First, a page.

EKG Rhythm Interpretation

  1. I'm in my third semester of nursing school, and trying to learn EKG interpretation. I understand measuring the intervals and complexes and idenfying if P QRS and T and present. In lab, it all made so much sense!
    Now, I'm at home with a practice worksheet where we are supposed to determine the rhythm by looking at strips. I do fine with the Sinus rhythms, but I'm getting majorly tripped up on all of the abnormal rhythms! I've tried looking at study guides we were given and notes I took in lab, but I'm in way over my head! My issue is that none of the practice strips look like the "typical" examples we looked at in lab for the abnormal rhythms! Does anyone have any tips for interpreting which abnormal rhythm I'm looking at? Also, any good tips for determing if ST elevation is present? Any resources you've found that help or any tricks you've learned along the way would be greatly appreciated, because right now I'm overwhelmed and it's making me a little nervous to eventually be out on the floor trying to interpret my patient's heart rhythm!

    Thank you so much!
    -Emily
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  2. 9 Comments

  3. by   ~♪♫ in my ♥~
  4. by   ~♪♫ in my ♥~
    Quote from EmxoRenee
    Does anyone have any tips for interpreting which abnormal rhythm I'm looking at?
    Before you look at the ECG, look at the clinical picture to get an idea of what you might be looking for.

    Start with the basics... Rate (fast or slow) and Rhythm (regular v irregular)

    Then look at intervals... PR, QRS, QT, ST

    Then focus on QRS... wide or narrow

    Then look closely at ST in each lead for elevation or depression

    Then look at morphologies... (peaked T waves, notched QRS, etc)

    Also, any good tips for determing if ST elevation is present?
    Use a straight edge along the PQ segment and look closely at the ST voltage.

    Post some strips, along with your interpretations, and you'll probably get some good feedback.
  5. by   meanmaryjean
    Also- HUGE leap between identifying rhythm disturbances and thinking you need to be skilled in 12-lead interpretation. Stick to the basics- learn the arrhythmias.
  6. by   ~♪♫ in my ♥~
    Quote from meanmaryjean
    Also- HUGE leap between identifying rhythm disturbances and thinking you need to be skilled in 12-lead interpretation. Stick to the basics- learn the arrhythmias.
    For sure.

    If you can reliably spot A-fib, SVT, STEMI, and VT/VF, you're pretty well-equipped for the nursing role.

    Differentiating SB from a 3rd degree block is pretty big, too.
  7. by   Dodongo
    Dubin's Rapid Interpretation of EKGs is the best text to train your mind in systematically evaluating EKGs. You should approach every EKG/strip in the same manner every time. Are there P waves? QRS complexes? T waves? Are the P waves marching out regularly? The QRS? T waves? Do they have a positive or negative deflection? What is the PR interval? QRS? QT? Etc, etc. Once you've collected all your data, then you can start piecing it together and interpreting the rhythm. Certain rhythms are no brainers and these are usually the ones that will cause significant morbidity or mortality the quickest.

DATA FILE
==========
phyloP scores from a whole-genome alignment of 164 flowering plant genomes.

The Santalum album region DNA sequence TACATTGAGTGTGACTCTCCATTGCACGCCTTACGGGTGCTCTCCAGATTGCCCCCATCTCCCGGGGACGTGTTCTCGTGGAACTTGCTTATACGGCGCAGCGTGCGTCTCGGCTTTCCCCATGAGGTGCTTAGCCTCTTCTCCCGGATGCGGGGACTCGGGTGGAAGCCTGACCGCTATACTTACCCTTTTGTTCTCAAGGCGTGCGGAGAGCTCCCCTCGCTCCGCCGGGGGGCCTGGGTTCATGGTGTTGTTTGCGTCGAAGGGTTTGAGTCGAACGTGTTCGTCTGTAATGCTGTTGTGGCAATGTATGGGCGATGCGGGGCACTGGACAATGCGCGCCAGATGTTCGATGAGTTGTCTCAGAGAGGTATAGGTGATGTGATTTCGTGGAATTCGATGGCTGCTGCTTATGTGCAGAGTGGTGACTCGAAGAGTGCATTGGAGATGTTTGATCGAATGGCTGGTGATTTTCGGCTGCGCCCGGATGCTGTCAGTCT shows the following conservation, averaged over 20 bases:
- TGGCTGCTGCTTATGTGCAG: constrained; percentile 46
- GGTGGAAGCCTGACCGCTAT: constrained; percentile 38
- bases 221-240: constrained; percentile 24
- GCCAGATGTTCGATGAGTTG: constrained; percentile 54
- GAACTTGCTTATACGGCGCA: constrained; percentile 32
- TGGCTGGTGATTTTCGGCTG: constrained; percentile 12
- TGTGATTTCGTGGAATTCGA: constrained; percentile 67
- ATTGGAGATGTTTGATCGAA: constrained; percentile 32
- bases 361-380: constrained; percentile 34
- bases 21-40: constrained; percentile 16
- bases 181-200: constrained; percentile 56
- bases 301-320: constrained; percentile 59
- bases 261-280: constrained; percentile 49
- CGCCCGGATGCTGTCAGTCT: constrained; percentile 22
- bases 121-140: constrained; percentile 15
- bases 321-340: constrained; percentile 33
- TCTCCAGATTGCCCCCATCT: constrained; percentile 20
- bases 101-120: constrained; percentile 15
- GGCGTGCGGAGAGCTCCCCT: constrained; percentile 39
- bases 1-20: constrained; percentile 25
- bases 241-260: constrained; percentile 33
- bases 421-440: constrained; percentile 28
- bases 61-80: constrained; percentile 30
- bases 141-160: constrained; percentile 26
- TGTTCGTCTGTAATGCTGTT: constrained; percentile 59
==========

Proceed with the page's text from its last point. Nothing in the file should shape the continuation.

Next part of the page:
In summary, develop a systematic approach and then practice.

    Once you've got the basics down, then you can start throwing in more advanced information - delta waves, U waves, biphasic waves, determining the axis, etc. But Dubin's will give you the basics.
  8. by   hopefulRN'17
    Quote from Dodongo
    Dubin's Rapid Interpretation of EKGs is the best text to train your mind in systematically evaluating EKGs. You should approach every EKG/strip in the same manner every time. Are there P waves? QRS complexes? T waves? Are the P waves marching out regularly? The QRS? T waves? Do they have a positive or negative deflection? What is the PR interval? QRS? QT? Etc, etc. Once you've collected all your data, then you can start piecing it together and interpreting the rhythm. Certain rhythms are no brainers and these are usually the ones that will cause significant morbidity or mortality the quickest.

    In summary, develop a systematic approach and then practice.

    Once you've got the basics down, then you can start throwing in more advanced information - delta waves, U waves, biphasic waves, determining the axis, etc. But Dubin's will give you the basics.
    I agree with Dodongo, Dubin is a great book!!!!
  9. by   ~♪♫ in my ♥~
    Personally, I don't care for Dubin's book but to each their own.
  10. by   nursej22
    From my first class on rhythms:
    1. Look at the patient pulse or no pulse, symptomatic or asymptomatic
    2) Look at the rate: too fast, too slow, none at all
    3) Look at the rhythm: regular or irregular. If irregular irregularly irregular (most likely afib), regularly regular: if too slow, think block
    4) Look at the QRS: normal, wide (ventricular or bbb) or narrow (?junctional)
    5) Look at the patient
  11. by   bellini
    I agree with a previous comment that you need to adopt a systematic approach when you are learning rhythm interpretation. I think you are getting tripped up because you are using a pattern recognition strategy...that is appropriate for an expert who got to be an expert by first systematically analyzing hundreds or thousands of strips but not for a novice.

    I recommend Gail Walraven's "Basic Arrhythmias", Seventh Edition. It teaches a systematic approach to interpretation, and has hundreds of practice strips with the answers so that you can check your work. It also addresses 12-lead interpretation at the end, but I agree with another comment that you should first make sure that you have mastered the basics before you tackle 12-lead.

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